IE 11 Not Supported

For optimal browsing, we recommend Chrome, Firefox or Safari browsers.

DOE Announces $80M for K-12 School Energy Upgrades

Following through on the promise of the Infrastructure Investment and Jobs Act, the Department of Energy has opened applications for school districts in high-need areas to receive grants for energy-related projects.

A person adjusting a ladder along a brick wall topped with solar panels.
When the Infrastructure Investment and Jobs Act was signed into law a little over a year ago, the $1.2 trillion in funds allocated through the bipartisan package earmarked billions of dollars for numerous innovation and upgrade projects. Some of these were to be facilitated through the U.S. Department of Energy (DOE), which will disburse monies to K-12 school districts for facility upgrades.

The department on Tuesday opened up the application process for the first wave of its Renew America’s Schools grant program. As described in a news release, the $80 million funding round is for districts with the highest need. DOE Schools and Nonprofit Program Manager Sarah Zaleski told Government Technology that school districts in rural areas, which have a high percentage of students who qualify for free and reduced-price lunches, and those with schoolwide Title 1, are among those that will qualify for the grant funds.

Schools will be able to use these funds for energy efficiency, ventilation, renewable energy, alternative vehicles and alternative fuel vehicle infrastructure, according to the grant program website. The application deadline for districts to submit concept papers for potential site upgrades is Jan. 26, and full applications are due by April 21, 2023, the release said. Zaleski said approved applicants can receive up to $15 million.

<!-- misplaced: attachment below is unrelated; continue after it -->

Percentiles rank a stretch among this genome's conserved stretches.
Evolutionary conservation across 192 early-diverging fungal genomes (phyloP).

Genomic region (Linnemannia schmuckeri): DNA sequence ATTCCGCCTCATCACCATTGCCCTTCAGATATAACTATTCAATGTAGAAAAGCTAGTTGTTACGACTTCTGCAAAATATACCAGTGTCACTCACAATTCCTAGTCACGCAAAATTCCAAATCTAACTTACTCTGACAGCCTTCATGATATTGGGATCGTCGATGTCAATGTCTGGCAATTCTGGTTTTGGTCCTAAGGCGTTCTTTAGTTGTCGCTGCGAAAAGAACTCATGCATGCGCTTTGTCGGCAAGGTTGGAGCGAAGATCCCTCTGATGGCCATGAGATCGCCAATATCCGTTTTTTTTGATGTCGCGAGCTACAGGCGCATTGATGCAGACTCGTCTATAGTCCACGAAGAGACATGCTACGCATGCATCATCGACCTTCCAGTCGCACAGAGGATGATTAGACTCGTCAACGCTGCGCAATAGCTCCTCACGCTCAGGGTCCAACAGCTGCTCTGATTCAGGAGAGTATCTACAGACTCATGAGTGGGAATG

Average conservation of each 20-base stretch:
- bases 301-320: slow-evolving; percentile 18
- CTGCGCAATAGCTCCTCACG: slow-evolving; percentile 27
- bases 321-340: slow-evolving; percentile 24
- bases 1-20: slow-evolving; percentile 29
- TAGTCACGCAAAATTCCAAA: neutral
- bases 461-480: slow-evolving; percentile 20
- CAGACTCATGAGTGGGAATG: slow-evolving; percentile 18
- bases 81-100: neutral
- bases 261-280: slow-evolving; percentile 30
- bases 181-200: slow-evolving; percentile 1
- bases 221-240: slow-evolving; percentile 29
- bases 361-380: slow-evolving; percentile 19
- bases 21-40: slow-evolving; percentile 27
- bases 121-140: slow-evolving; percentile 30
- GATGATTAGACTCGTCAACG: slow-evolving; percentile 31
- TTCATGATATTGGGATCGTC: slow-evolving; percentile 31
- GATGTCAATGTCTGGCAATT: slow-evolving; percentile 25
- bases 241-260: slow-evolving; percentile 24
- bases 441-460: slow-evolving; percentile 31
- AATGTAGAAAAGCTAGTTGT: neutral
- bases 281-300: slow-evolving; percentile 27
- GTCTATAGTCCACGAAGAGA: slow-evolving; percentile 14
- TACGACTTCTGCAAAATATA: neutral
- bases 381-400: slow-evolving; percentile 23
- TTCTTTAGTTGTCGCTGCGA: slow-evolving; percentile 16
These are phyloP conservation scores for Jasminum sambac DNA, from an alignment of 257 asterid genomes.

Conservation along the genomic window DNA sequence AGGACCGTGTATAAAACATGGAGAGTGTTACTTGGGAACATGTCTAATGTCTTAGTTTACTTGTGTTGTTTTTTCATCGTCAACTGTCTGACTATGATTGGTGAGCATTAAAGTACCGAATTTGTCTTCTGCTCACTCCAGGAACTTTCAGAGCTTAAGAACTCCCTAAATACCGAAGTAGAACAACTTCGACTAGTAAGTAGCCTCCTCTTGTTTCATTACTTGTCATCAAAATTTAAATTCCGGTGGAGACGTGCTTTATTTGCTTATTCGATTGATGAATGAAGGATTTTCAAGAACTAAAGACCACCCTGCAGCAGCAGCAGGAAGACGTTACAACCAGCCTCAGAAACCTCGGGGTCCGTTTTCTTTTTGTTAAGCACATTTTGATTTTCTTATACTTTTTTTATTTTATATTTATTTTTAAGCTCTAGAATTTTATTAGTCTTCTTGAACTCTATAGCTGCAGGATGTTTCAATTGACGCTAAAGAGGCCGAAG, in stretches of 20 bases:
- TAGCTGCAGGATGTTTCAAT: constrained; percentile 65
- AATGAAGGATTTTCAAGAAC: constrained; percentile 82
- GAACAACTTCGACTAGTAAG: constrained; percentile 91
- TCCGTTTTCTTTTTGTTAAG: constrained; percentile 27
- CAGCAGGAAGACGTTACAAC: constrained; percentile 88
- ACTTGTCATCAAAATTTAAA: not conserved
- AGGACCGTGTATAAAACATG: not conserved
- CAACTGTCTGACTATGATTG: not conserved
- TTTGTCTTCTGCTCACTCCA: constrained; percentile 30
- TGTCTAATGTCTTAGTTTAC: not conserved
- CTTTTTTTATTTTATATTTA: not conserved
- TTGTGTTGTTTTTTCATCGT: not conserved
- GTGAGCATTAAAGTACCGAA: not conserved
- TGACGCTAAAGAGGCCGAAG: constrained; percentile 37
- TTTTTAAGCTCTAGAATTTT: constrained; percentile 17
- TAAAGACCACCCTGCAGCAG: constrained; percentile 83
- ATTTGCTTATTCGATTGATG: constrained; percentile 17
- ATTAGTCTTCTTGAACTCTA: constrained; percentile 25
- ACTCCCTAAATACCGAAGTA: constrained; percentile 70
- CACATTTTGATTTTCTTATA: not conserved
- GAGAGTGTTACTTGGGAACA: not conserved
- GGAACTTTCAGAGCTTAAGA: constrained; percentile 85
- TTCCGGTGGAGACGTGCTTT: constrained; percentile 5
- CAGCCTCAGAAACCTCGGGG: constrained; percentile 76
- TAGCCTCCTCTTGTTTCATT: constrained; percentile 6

The grant program has a total of $500 million which will be divided up over a five-year span running through 2026, Zaleski said. The department’s news release cited an American Society of Civil Engineers report in 2021 that revealed schools are the second largest sector of public infrastructure spending, though administrators regularly report their campuses and structures are outdated and unhealthy. The DOE said the program is, in part, intended to help address concerns highlighted in the report.

“By making our students’ learning environments healthier with these critical energy improvements, our children will be better able to reach their full potential in the classroom,” U.S. Secretary of Energy Jennifer Granholm said in a public statement.


The DOE also announced the opening of its Energy Champions Leading the Advancement of Sustainable Schools (Energy CLASS) prize program. Using funds from the Renew America’s Schools program, the $4.5 million Energy CLASS prize will give $100,000 to as many as 25 school districts in high-need areas. Funds for the Energy CLASS prize are intended to help schools hire and train staff to focus on energy management — people who will identify, execute and maintain energy-related projects.

Zaleski said the department created the prize program for school districts that might not be ready to apply for the full grant but have the intent to improve their facilities. The DoE conducted a survey of stakeholders in the spring, and Zaleski said the biggest trend the department discovered was a lack of capacity in school districts.

“Everything from being able to understand what their energy spend was, to what opportunities were, to how you’d go about finding money for those (opportunities), to applying to get funding, to managing the projects and then to keeping them up and maintaining them in the long run,” Zaleski said of the shortcomings discovered by the outreach. “So we really wanted to make sure we were addressing that need as well, for folks that are in school districts that might not be ready yet to apply for the grant because they hadn’t even evaluated opportunities in their school districts.”

The school districts could qualify for an additional $50,000 through the program based on performance, the release said.

School districts can apply for the Energy CLASS prize through Feb. 28. Zaleski said the DOE intends to replicate and expand the program if it is successful.
Giovanni Albanese Jr. is a staff writer for the Center for Digital Education. He has covered business, politics, breaking news and professional soccer over his more than 15-year reporting career. He has a bachelor’s degree in journalism from Salem State University in Massachusetts.